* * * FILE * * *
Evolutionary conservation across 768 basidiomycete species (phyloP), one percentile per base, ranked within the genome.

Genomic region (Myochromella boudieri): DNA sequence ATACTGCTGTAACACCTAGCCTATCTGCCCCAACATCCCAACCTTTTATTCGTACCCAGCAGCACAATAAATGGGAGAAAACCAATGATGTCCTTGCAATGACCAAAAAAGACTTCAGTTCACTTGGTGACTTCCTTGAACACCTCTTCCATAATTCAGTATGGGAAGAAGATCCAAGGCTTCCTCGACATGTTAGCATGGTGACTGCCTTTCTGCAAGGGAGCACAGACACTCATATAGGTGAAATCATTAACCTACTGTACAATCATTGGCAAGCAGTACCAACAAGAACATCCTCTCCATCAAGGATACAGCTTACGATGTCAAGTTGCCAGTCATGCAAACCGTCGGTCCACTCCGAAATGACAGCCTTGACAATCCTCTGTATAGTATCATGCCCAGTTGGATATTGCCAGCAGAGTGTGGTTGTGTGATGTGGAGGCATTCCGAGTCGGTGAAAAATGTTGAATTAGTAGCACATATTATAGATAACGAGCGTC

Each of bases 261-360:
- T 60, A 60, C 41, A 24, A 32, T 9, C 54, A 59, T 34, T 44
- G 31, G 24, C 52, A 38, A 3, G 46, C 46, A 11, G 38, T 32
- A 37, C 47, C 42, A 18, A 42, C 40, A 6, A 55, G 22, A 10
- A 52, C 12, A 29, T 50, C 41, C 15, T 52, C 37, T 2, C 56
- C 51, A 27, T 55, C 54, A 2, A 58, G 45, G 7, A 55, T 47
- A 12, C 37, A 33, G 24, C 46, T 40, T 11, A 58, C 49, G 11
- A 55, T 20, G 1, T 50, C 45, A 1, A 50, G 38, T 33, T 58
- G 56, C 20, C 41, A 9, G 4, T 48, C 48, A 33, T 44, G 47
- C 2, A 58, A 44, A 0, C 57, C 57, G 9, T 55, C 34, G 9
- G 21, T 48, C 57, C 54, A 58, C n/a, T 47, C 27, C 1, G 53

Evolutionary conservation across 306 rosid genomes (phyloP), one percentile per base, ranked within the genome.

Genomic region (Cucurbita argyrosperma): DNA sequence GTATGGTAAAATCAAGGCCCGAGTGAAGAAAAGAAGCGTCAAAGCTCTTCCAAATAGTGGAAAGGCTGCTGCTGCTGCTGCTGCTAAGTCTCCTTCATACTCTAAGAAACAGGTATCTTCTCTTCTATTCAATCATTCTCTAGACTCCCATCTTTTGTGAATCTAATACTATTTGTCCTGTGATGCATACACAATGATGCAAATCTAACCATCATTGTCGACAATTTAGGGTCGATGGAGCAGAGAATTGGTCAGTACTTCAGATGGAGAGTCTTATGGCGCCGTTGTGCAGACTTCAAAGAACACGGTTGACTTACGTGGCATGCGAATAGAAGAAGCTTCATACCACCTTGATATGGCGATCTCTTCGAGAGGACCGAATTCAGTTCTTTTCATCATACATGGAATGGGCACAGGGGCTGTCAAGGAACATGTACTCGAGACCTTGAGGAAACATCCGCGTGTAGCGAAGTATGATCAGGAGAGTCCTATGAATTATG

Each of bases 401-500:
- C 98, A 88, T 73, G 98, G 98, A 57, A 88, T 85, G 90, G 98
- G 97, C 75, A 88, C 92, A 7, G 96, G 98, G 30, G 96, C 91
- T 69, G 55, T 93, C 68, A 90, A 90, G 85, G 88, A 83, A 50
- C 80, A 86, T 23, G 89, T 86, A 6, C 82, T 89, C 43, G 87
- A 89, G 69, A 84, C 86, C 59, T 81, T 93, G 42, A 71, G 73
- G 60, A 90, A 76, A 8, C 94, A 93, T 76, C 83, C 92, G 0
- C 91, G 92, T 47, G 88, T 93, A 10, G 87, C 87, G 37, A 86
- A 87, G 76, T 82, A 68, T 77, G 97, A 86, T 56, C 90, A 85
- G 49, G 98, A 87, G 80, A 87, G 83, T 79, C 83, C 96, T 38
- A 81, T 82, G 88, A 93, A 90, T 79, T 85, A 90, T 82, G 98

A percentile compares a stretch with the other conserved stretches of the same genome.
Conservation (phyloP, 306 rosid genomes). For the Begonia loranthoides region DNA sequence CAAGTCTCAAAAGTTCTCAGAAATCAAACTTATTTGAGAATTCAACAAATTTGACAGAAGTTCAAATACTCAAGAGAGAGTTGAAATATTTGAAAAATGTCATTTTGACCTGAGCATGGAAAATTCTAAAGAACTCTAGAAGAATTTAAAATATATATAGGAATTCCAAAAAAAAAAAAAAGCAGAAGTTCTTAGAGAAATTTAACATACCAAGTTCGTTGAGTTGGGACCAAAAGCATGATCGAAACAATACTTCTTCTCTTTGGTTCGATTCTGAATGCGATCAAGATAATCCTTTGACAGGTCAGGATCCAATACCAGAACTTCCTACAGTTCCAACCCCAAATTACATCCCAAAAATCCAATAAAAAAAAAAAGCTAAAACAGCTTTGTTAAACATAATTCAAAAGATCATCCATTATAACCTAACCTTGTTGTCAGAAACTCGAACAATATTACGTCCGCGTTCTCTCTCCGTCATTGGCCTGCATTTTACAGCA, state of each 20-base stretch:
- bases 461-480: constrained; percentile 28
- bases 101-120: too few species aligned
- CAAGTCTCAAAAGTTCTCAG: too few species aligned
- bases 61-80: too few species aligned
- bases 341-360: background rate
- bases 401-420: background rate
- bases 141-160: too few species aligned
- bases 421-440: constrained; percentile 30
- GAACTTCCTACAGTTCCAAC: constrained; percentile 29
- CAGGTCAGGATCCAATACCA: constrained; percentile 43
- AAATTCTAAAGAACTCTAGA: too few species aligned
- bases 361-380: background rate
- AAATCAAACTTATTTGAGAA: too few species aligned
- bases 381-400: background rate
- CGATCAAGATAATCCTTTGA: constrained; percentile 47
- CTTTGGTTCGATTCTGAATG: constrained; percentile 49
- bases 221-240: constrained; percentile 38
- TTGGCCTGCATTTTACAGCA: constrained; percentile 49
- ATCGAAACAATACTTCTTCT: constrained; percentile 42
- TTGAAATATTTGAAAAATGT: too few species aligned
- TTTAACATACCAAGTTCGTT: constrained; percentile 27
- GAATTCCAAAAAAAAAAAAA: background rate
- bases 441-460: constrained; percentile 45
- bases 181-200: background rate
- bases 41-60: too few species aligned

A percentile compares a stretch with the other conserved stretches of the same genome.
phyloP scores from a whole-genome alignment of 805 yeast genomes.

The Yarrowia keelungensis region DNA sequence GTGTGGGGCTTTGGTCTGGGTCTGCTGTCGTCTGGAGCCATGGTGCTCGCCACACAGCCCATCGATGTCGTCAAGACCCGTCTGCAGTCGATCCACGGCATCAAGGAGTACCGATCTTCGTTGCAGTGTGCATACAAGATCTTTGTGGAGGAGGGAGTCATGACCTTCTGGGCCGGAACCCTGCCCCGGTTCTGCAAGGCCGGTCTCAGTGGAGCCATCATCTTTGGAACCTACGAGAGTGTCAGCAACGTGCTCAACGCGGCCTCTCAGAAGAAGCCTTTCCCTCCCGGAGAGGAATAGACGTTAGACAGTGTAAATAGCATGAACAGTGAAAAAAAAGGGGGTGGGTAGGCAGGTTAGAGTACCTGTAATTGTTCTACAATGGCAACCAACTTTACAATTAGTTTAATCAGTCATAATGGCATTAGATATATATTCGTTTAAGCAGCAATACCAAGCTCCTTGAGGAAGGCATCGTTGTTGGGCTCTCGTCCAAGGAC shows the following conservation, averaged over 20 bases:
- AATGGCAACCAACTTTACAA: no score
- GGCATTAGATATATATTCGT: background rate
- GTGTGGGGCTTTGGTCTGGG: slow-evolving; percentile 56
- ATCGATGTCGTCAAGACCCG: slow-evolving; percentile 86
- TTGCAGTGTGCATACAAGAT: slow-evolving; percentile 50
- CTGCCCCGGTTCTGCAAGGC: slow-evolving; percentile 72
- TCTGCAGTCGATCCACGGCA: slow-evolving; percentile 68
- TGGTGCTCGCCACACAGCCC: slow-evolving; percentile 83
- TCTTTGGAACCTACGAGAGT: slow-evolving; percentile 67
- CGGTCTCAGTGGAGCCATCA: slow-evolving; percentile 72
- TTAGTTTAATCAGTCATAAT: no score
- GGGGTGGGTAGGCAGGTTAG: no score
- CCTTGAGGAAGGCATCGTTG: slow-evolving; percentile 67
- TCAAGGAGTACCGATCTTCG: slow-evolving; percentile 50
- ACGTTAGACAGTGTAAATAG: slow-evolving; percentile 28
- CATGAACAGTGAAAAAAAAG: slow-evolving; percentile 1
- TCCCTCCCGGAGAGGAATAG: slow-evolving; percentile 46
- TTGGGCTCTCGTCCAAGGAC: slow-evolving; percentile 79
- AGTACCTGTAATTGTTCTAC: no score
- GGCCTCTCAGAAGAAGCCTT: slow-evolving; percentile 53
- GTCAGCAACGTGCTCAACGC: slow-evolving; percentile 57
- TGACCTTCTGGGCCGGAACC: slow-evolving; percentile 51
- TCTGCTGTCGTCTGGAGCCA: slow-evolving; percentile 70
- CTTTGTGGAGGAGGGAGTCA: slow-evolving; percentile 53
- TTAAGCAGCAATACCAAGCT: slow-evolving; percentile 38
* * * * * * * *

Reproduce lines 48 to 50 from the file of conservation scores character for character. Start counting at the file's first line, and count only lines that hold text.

- TTGAAATATTTGAAAAATGT: too few species aligned
- TTTAACATACCAAGTTCGTT: constrained; percentile 27
- GAATTCCAAAAAAAAAAAAA: background rate